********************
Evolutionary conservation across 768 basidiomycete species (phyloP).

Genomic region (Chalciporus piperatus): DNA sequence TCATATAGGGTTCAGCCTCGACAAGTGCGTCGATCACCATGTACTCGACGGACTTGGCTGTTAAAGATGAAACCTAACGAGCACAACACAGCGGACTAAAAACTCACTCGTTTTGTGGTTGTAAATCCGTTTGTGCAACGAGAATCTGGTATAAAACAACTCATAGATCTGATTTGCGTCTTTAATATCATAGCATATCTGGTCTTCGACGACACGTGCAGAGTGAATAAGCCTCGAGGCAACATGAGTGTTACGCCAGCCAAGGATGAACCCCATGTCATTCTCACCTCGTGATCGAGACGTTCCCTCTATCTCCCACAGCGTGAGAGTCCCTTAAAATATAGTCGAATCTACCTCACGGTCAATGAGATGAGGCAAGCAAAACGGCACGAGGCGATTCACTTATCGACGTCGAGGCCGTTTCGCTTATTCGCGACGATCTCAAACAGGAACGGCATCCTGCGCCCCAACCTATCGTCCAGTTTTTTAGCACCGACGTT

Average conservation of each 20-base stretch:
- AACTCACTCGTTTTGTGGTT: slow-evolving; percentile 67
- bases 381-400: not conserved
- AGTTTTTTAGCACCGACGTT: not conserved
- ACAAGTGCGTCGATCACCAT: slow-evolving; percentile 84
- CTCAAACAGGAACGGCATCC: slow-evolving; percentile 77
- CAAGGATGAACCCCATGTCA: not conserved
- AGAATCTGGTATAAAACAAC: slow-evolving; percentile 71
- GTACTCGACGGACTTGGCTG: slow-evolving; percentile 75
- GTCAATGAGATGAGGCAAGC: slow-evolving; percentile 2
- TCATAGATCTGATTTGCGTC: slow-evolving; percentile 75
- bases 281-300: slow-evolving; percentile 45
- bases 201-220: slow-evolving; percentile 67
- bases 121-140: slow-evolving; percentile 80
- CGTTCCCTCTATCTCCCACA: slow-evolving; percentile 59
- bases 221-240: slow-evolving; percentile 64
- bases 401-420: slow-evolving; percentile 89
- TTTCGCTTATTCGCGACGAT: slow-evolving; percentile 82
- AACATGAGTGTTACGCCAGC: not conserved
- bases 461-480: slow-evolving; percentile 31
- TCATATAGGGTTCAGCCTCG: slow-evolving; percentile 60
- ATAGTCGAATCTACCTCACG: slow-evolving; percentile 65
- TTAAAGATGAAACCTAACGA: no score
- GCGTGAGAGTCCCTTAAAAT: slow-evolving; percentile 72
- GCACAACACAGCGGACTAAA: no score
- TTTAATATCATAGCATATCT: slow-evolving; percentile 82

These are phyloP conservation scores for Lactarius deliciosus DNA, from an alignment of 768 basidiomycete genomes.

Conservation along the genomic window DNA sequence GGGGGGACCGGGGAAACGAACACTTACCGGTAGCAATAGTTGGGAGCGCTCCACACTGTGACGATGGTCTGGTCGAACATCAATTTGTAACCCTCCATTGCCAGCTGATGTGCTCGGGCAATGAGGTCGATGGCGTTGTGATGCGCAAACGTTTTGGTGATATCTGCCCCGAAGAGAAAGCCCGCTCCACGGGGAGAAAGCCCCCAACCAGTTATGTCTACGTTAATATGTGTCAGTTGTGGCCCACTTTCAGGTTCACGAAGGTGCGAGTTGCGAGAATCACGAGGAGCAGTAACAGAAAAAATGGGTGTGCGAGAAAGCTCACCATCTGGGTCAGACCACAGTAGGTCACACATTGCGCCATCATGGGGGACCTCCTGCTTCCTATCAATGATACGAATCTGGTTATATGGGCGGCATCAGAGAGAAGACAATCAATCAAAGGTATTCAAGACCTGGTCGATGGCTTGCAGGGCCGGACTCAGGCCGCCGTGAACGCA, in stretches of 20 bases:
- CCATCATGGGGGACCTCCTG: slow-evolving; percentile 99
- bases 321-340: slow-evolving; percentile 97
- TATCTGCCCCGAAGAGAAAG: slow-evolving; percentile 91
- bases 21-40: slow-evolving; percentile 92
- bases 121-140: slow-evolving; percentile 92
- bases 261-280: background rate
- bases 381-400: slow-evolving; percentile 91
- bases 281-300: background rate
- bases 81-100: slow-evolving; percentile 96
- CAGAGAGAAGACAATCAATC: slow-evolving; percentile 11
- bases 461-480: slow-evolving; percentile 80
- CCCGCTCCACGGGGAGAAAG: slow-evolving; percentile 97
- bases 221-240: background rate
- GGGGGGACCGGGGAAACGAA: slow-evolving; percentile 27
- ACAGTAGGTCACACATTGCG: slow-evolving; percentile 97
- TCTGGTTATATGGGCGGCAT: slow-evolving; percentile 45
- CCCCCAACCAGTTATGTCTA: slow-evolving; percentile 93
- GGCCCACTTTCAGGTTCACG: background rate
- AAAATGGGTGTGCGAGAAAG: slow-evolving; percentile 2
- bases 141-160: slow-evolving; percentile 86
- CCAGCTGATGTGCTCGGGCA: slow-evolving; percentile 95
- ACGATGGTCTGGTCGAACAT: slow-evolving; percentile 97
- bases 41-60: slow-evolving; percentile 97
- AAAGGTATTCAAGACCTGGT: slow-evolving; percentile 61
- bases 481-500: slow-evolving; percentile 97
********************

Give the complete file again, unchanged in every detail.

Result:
Evolutionary conservation across 768 basidiomycete species (phyloP).

Genomic region (Chalciporus piperatus): DNA sequence TCATATAGGGTTCAGCCTCGACAAGTGCGTCGATCACCATGTACTCGACGGACTTGGCTGTTAAAGATGAAACCTAACGAGCACAACACAGCGGACTAAAAACTCACTCGTTTTGTGGTTGTAAATCCGTTTGTGCAACGAGAATCTGGTATAAAACAACTCATAGATCTGATTTGCGTCTTTAATATCATAGCATATCTGGTCTTCGACGACACGTGCAGAGTGAATAAGCCTCGAGGCAACATGAGTGTTACGCCAGCCAAGGATGAACCCCATGTCATTCTCACCTCGTGATCGAGACGTTCCCTCTATCTCCCACAGCGTGAGAGTCCCTTAAAATATAGTCGAATCTACCTCACGGTCAATGAGATGAGGCAAGCAAAACGGCACGAGGCGATTCACTTATCGACGTCGAGGCCGTTTCGCTTATTCGCGACGATCTCAAACAGGAACGGCATCCTGCGCCCCAACCTATCGTCCAGTTTTTTAGCACCGACGTT

Average conservation of each 20-base stretch:
- AACTCACTCGTTTTGTGGTT: slow-evolving; percentile 67
- bases 381-400: not conserved
- AGTTTTTTAGCACCGACGTT: not conserved
- ACAAGTGCGTCGATCACCAT: slow-evolving; percentile 84
- CTCAAACAGGAACGGCATCC: slow-evolving; percentile 77
- CAAGGATGAACCCCATGTCA: not conserved
- AGAATCTGGTATAAAACAAC: slow-evolving; percentile 71
- GTACTCGACGGACTTGGCTG: slow-evolving; percentile 75
- GTCAATGAGATGAGGCAAGC: slow-evolving; percentile 2
- TCATAGATCTGATTTGCGTC: slow-evolving; percentile 75
- bases 281-300: slow-evolving; percentile 45
- bases 201-220: slow-evolving; percentile 67
- bases 121-140: slow-evolving; percentile 80
- CGTTCCCTCTATCTCCCACA: slow-evolving; percentile 59
- bases 221-240: slow-evolving; percentile 64
- bases 401-420: slow-evolving; percentile 89
- TTTCGCTTATTCGCGACGAT: slow-evolving; percentile 82
- AACATGAGTGTTACGCCAGC: not conserved
- bases 461-480: slow-evolving; percentile 31
- TCATATAGGGTTCAGCCTCG: slow-evolving; percentile 60
- ATAGTCGAATCTACCTCACG: slow-evolving; percentile 65
- TTAAAGATGAAACCTAACGA: no score
- GCGTGAGAGTCCCTTAAAAT: slow-evolving; percentile 72
- GCACAACACAGCGGACTAAA: no score
- TTTAATATCATAGCATATCT: slow-evolving; percentile 82

These are phyloP conservation scores for Lactarius deliciosus DNA, from an alignment of 768 basidiomycete genomes.

Conservation along the genomic window DNA sequence GGGGGGACCGGGGAAACGAACACTTACCGGTAGCAATAGTTGGGAGCGCTCCACACTGTGACGATGGTCTGGTCGAACATCAATTTGTAACCCTCCATTGCCAGCTGATGTGCTCGGGCAATGAGGTCGATGGCGTTGTGATGCGCAAACGTTTTGGTGATATCTGCCCCGAAGAGAAAGCCCGCTCCACGGGGAGAAAGCCCCCAACCAGTTATGTCTACGTTAATATGTGTCAGTTGTGGCCCACTTTCAGGTTCACGAAGGTGCGAGTTGCGAGAATCACGAGGAGCAGTAACAGAAAAAATGGGTGTGCGAGAAAGCTCACCATCTGGGTCAGACCACAGTAGGTCACACATTGCGCCATCATGGGGGACCTCCTGCTTCCTATCAATGATACGAATCTGGTTATATGGGCGGCATCAGAGAGAAGACAATCAATCAAAGGTATTCAAGACCTGGTCGATGGCTTGCAGGGCCGGACTCAGGCCGCCGTGAACGCA, in stretches of 20 bases:
- CCATCATGGGGGACCTCCTG: slow-evolving; percentile 99
- bases 321-340: slow-evolving; percentile 97
- TATCTGCCCCGAAGAGAAAG: slow-evolving; percentile 91
- bases 21-40: slow-evolving; percentile 92
- bases 121-140: slow-evolving; percentile 92
- bases 261-280: background rate
- bases 381-400: slow-evolving; percentile 91
- bases 281-300: background rate
- bases 81-100: slow-evolving; percentile 96
- CAGAGAGAAGACAATCAATC: slow-evolving; percentile 11
- bases 461-480: slow-evolving; percentile 80
- CCCGCTCCACGGGGAGAAAG: slow-evolving; percentile 97
- bases 221-240: background rate
- GGGGGGACCGGGGAAACGAA: slow-evolving; percentile 27
- ACAGTAGGTCACACATTGCG: slow-evolving; percentile 97
- TCTGGTTATATGGGCGGCAT: slow-evolving; percentile 45
- CCCCCAACCAGTTATGTCTA: slow-evolving; percentile 93
- GGCCCACTTTCAGGTTCACG: background rate
- AAAATGGGTGTGCGAGAAAG: slow-evolving; percentile 2
- bases 141-160: slow-evolving; percentile 86
- CCAGCTGATGTGCTCGGGCA: slow-evolving; percentile 95
- ACGATGGTCTGGTCGAACAT: slow-evolving; percentile 97
- bases 41-60: slow-evolving; percentile 97
- AAAGGTATTCAAGACCTGGT: slow-evolving; percentile 61
- bases 481-500: slow-evolving; percentile 97